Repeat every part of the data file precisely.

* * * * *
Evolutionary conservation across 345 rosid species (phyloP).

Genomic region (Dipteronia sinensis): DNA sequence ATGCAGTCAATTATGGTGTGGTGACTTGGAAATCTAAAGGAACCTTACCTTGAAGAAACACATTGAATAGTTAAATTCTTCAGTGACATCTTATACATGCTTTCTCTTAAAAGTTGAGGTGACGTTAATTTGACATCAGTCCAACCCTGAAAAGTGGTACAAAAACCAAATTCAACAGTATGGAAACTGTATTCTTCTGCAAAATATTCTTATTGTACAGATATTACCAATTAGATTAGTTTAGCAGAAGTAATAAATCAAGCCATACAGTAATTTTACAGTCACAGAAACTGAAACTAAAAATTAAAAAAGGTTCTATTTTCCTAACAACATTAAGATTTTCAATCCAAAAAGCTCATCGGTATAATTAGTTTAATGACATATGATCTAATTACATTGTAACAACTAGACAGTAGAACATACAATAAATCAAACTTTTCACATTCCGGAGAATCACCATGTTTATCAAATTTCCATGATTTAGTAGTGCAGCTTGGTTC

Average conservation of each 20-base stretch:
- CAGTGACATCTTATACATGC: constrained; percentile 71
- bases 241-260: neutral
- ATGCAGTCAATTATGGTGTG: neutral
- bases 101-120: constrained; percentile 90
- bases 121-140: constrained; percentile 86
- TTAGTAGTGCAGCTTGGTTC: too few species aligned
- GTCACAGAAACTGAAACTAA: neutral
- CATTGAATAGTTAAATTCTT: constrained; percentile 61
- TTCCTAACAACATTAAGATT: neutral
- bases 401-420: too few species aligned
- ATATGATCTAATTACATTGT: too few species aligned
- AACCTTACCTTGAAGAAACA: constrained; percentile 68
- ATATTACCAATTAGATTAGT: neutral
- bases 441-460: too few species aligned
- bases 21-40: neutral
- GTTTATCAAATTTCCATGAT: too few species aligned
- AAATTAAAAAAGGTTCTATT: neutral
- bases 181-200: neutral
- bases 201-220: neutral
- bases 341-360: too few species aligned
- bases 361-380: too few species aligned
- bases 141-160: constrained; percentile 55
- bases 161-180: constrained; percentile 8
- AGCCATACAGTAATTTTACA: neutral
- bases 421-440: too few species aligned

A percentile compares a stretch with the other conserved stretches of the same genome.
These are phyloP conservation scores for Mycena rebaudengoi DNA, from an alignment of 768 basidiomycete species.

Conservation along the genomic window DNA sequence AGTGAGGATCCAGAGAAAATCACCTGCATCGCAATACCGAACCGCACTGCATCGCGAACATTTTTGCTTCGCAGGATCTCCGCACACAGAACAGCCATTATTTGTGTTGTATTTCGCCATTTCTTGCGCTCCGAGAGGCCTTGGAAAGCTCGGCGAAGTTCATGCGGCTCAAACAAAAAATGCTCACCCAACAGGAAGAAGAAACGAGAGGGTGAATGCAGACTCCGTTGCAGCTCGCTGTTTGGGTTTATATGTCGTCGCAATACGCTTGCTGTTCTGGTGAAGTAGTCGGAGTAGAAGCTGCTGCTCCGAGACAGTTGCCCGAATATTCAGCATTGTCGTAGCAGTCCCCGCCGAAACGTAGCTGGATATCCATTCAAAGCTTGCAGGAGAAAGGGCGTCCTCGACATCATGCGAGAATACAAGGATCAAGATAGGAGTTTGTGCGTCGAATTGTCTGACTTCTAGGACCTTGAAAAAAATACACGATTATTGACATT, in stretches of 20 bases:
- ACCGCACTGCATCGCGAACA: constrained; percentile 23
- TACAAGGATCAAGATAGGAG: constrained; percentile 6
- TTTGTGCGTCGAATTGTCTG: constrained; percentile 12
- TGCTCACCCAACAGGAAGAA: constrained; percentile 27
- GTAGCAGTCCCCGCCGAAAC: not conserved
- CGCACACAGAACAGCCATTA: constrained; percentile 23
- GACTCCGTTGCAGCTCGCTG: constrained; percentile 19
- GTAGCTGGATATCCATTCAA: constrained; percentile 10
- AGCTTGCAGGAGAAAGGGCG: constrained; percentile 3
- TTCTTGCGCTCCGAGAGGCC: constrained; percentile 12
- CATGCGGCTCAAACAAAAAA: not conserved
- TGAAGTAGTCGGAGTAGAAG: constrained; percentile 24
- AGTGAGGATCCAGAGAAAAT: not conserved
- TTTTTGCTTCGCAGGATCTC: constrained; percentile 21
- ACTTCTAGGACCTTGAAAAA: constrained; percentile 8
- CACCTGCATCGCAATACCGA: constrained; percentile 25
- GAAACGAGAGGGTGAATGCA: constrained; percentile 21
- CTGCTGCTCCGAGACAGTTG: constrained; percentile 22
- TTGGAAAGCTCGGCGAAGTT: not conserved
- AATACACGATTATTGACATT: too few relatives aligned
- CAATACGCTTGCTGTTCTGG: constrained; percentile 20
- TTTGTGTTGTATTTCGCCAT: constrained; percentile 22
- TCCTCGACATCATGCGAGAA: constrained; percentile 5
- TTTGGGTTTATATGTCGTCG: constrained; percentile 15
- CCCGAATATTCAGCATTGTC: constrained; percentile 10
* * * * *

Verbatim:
Evolutionary conservation across 345 rosid species (phyloP).

Genomic region (Dipteronia sinensis): DNA sequence ATGCAGTCAATTATGGTGTGGTGACTTGGAAATCTAAAGGAACCTTACCTTGAAGAAACACATTGAATAGTTAAATTCTTCAGTGACATCTTATACATGCTTTCTCTTAAAAGTTGAGGTGACGTTAATTTGACATCAGTCCAACCCTGAAAAGTGGTACAAAAACCAAATTCAACAGTATGGAAACTGTATTCTTCTGCAAAATATTCTTATTGTACAGATATTACCAATTAGATTAGTTTAGCAGAAGTAATAAATCAAGCCATACAGTAATTTTACAGTCACAGAAACTGAAACTAAAAATTAAAAAAGGTTCTATTTTCCTAACAACATTAAGATTTTCAATCCAAAAAGCTCATCGGTATAATTAGTTTAATGACATATGATCTAATTACATTGTAACAACTAGACAGTAGAACATACAATAAATCAAACTTTTCACATTCCGGAGAATCACCATGTTTATCAAATTTCCATGATTTAGTAGTGCAGCTTGGTTC

Average conservation of each 20-base stretch:
- CAGTGACATCTTATACATGC: constrained; percentile 71
- bases 241-260: neutral
- ATGCAGTCAATTATGGTGTG: neutral
- bases 101-120: constrained; percentile 90
- bases 121-140: constrained; percentile 86
- TTAGTAGTGCAGCTTGGTTC: too few species aligned
- GTCACAGAAACTGAAACTAA: neutral
- CATTGAATAGTTAAATTCTT: constrained; percentile 61
- TTCCTAACAACATTAAGATT: neutral
- bases 401-420: too few species aligned
- ATATGATCTAATTACATTGT: too few species aligned
- AACCTTACCTTGAAGAAACA: constrained; percentile 68
- ATATTACCAATTAGATTAGT: neutral
- bases 441-460: too few species aligned
- bases 21-40: neutral
- GTTTATCAAATTTCCATGAT: too few species aligned
- AAATTAAAAAAGGTTCTATT: neutral
- bases 181-200: neutral
- bases 201-220: neutral
- bases 341-360: too few species aligned
- bases 361-380: too few species aligned
- bases 141-160: constrained; percentile 55
- bases 161-180: constrained; percentile 8
- AGCCATACAGTAATTTTACA: neutral
- bases 421-440: too few species aligned

A percentile compares a stretch with the other conserved stretches of the same genome.
These are phyloP conservation scores for Mycena rebaudengoi DNA, from an alignment of 768 basidiomycete species.

Conservation along the genomic window DNA sequence AGTGAGGATCCAGAGAAAATCACCTGCATCGCAATACCGAACCGCACTGCATCGCGAACATTTTTGCTTCGCAGGATCTCCGCACACAGAACAGCCATTATTTGTGTTGTATTTCGCCATTTCTTGCGCTCCGAGAGGCCTTGGAAAGCTCGGCGAAGTTCATGCGGCTCAAACAAAAAATGCTCACCCAACAGGAAGAAGAAACGAGAGGGTGAATGCAGACTCCGTTGCAGCTCGCTGTTTGGGTTTATATGTCGTCGCAATACGCTTGCTGTTCTGGTGAAGTAGTCGGAGTAGAAGCTGCTGCTCCGAGACAGTTGCCCGAATATTCAGCATTGTCGTAGCAGTCCCCGCCGAAACGTAGCTGGATATCCATTCAAAGCTTGCAGGAGAAAGGGCGTCCTCGACATCATGCGAGAATACAAGGATCAAGATAGGAGTTTGTGCGTCGAATTGTCTGACTTCTAGGACCTTGAAAAAAATACACGATTATTGACATT, in stretches of 20 bases:
- ACCGCACTGCATCGCGAACA: constrained; percentile 23
- TACAAGGATCAAGATAGGAG: constrained; percentile 6
- TTTGTGCGTCGAATTGTCTG: constrained; percentile 12
- TGCTCACCCAACAGGAAGAA: constrained; percentile 27
- GTAGCAGTCCCCGCCGAAAC: not conserved
- CGCACACAGAACAGCCATTA: constrained; percentile 23
- GACTCCGTTGCAGCTCGCTG: constrained; percentile 19
- GTAGCTGGATATCCATTCAA: constrained; percentile 10
- AGCTTGCAGGAGAAAGGGCG: constrained; percentile 3
- TTCTTGCGCTCCGAGAGGCC: constrained; percentile 12
- CATGCGGCTCAAACAAAAAA: not conserved
- TGAAGTAGTCGGAGTAGAAG: constrained; percentile 24
- AGTGAGGATCCAGAGAAAAT: not conserved
- TTTTTGCTTCGCAGGATCTC: constrained; percentile 21
- ACTTCTAGGACCTTGAAAAA: constrained; percentile 8
- CACCTGCATCGCAATACCGA: constrained; percentile 25
- GAAACGAGAGGGTGAATGCA: constrained; percentile 21
- CTGCTGCTCCGAGACAGTTG: constrained; percentile 22
- TTGGAAAGCTCGGCGAAGTT: not conserved
- AATACACGATTATTGACATT: too few relatives aligned
- CAATACGCTTGCTGTTCTGG: constrained; percentile 20
- TTTGTGTTGTATTTCGCCAT: constrained; percentile 22
- TCCTCGACATCATGCGAGAA: constrained; percentile 5
- TTTGGGTTTATATGTCGTCG: constrained; percentile 15
- CCCGAATATTCAGCATTGTC: constrained; percentile 10